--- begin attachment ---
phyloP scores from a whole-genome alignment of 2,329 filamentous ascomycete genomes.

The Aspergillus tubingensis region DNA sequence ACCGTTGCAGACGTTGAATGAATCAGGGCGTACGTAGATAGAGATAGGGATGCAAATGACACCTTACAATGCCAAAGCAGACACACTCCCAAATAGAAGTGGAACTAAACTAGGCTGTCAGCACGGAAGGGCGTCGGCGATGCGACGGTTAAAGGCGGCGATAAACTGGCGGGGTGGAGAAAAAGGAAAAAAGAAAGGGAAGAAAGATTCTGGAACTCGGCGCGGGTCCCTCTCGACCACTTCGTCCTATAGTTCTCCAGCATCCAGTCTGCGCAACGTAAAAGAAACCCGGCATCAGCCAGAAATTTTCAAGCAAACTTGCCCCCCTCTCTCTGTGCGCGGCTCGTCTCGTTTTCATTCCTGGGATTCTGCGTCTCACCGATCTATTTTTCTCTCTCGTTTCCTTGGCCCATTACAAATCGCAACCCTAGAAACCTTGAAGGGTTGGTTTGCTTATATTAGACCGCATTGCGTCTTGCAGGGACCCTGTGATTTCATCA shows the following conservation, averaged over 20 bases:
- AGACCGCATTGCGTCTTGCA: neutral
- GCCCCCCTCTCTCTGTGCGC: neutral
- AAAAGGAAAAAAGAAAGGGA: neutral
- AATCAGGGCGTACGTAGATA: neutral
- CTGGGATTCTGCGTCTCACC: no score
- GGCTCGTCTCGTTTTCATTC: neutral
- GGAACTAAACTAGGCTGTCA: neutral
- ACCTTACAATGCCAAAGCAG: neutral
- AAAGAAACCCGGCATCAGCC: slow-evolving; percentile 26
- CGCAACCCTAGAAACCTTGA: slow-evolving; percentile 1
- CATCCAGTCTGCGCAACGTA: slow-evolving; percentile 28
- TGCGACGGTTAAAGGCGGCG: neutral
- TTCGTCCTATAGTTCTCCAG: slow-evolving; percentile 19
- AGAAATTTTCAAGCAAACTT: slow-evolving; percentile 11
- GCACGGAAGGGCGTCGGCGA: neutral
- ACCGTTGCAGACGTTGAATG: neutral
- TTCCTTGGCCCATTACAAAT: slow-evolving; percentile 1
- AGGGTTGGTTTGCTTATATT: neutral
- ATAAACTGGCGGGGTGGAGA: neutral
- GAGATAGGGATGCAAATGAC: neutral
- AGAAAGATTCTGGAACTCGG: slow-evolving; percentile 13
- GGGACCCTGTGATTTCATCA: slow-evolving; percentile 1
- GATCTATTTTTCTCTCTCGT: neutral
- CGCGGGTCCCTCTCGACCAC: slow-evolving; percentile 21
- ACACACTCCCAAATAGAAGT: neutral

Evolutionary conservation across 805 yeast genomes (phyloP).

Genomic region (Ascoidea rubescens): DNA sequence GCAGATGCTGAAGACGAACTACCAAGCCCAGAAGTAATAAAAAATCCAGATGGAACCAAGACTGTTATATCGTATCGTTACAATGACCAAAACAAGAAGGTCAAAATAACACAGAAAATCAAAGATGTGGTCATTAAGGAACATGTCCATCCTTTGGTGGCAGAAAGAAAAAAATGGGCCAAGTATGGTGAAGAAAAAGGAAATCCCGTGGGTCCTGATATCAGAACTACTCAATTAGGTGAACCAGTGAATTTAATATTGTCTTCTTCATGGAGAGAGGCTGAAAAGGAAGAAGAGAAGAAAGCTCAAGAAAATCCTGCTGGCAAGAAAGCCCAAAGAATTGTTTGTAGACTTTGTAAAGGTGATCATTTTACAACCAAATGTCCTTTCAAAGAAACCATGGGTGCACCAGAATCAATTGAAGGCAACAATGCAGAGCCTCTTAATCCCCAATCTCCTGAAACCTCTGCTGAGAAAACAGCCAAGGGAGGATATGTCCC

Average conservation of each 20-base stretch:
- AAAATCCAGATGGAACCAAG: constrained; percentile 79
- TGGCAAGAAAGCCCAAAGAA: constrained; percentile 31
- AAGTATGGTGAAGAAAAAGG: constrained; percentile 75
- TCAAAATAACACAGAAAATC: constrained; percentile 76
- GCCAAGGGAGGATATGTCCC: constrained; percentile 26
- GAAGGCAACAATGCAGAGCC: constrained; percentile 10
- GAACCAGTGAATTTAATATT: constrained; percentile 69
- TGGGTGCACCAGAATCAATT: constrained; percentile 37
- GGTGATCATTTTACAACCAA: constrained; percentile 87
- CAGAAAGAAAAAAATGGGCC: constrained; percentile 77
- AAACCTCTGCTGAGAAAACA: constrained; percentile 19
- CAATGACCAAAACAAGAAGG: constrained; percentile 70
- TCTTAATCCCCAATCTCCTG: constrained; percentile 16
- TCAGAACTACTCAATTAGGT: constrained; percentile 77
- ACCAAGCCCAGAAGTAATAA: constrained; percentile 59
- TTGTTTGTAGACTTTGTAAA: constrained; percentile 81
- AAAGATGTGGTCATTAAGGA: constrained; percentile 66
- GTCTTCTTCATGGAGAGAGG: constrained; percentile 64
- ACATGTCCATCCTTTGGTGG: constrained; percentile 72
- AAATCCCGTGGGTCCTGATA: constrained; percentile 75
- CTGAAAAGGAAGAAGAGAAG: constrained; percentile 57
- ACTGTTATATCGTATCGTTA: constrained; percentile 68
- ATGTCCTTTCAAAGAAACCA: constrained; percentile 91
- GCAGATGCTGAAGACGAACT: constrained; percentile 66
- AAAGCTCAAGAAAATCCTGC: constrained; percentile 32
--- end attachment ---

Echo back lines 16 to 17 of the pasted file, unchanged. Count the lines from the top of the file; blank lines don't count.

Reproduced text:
- AGAAATTTTCAAGCAAACTT: slow-evolving; percentile 11
- GCACGGAAGGGCGTCGGCGA: neutral